I was talking
to my mother on the phone the other day and I was listing off the things I had
done all week: Networking to attract sponsors; Landing an interview with the
owner of Paul Mitchell; Transcribing interviews and editing photos for American Hair to be
submitted to the Library of Congress; Sending out book proposals...blah, blah,
blah, blah...Mom said, "You are so disciplined. Not everyone can do what
you do." I said, "Well if you needed to eat, you would." She
said, "I wouldn't be able to do it. I would have to get a job. It takes a special
person to do what you do." I know she was giving me a compliment but I
chuckled at that word — "special" and said, "Do you mean crazy?
Or maybe irrational?" Most people wouldn't work 70 hours a week without a
paycheck unless they were "special."
In my mind I feel like I don't have any other choice. I just wake up everyday and keep working towards my dream. I love my work and I'm grateful that I'm able to do it. But there have been many days when I've considered quitting, and right when I decide to walk away, something happens — a contract for an exhibit, a grant award, a call from ABC. These things never seem to happen when all is going well and I have money in the bank, it's usually after I've meagerly spent the majority of my savings and I'm leaning on the ropes crying "uncle." That's when the phone rings.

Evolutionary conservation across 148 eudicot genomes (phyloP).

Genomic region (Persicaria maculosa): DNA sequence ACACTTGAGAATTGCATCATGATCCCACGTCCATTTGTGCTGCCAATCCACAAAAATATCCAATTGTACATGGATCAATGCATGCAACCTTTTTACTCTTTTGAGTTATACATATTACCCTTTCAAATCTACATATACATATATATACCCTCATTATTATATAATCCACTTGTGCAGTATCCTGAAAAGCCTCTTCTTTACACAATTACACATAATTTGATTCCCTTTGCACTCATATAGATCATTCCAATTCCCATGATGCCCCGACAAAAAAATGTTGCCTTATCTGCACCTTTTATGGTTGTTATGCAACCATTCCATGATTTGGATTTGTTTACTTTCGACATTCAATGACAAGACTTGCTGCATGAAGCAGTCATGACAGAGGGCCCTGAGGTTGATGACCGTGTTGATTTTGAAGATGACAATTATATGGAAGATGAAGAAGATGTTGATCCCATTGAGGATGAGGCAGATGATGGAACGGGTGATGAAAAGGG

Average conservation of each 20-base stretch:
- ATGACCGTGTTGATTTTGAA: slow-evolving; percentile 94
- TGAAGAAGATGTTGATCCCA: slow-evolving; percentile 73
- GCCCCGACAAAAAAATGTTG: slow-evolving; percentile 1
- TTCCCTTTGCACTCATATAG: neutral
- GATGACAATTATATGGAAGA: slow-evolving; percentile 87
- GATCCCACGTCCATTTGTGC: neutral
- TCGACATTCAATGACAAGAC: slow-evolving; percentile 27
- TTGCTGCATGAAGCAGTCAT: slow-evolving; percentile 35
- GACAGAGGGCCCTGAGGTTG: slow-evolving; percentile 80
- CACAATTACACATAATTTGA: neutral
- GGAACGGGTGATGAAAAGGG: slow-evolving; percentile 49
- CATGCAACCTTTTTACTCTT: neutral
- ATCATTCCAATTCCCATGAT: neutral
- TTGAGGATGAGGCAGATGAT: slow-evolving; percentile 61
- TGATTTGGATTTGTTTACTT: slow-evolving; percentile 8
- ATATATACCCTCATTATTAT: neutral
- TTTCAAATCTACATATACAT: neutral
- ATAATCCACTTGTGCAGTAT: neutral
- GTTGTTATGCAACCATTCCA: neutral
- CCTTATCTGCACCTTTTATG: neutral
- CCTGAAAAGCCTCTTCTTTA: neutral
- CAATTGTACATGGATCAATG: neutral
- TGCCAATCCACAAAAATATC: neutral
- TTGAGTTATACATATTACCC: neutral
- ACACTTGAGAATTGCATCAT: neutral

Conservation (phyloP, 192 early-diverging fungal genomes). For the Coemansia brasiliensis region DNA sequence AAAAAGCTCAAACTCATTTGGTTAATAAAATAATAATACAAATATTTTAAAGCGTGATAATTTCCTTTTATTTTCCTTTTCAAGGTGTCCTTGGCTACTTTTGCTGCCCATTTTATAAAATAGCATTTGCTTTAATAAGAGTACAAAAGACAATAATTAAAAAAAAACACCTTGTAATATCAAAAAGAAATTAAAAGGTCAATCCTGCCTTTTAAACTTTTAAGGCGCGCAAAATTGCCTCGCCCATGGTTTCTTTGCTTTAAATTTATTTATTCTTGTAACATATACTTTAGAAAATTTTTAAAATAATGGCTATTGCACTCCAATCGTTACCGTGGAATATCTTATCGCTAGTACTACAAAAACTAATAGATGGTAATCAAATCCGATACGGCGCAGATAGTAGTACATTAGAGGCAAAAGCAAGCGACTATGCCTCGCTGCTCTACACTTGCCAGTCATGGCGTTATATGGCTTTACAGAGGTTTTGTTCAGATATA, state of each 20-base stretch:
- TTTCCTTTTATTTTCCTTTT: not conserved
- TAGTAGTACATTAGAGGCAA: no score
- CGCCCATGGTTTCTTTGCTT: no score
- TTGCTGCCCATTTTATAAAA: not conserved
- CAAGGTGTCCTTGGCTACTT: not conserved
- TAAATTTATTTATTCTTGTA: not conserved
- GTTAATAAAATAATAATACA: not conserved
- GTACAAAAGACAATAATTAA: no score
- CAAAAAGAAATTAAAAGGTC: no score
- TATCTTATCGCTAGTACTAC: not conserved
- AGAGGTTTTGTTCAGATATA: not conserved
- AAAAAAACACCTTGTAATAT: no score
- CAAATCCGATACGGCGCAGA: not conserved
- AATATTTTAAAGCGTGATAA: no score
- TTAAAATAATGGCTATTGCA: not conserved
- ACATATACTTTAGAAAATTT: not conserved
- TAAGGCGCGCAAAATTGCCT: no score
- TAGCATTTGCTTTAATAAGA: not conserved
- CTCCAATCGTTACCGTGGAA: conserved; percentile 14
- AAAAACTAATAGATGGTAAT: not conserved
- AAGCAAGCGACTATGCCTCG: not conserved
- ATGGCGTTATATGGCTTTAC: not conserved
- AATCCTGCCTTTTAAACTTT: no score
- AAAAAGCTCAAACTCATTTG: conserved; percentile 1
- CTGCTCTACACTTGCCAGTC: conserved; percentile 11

I'm not alone. I don't know any artist who doesn't ride this financial and emotional rollercoaster. It's so relentless that I didn't start saving for my retirement until I was 40 years old. I kept waiting for things to calm down, to gain more stability, only to realize that it would never come. That's not to say that I won't make money being an artist, but it comes in spurts and then nothing will happen for months (in some cases I've waited a year between payments). It's just the way it is. Once I started accepting that, life got easier.
Any artists/writers out there who want to share their thoughts? I'd love to hear your stories.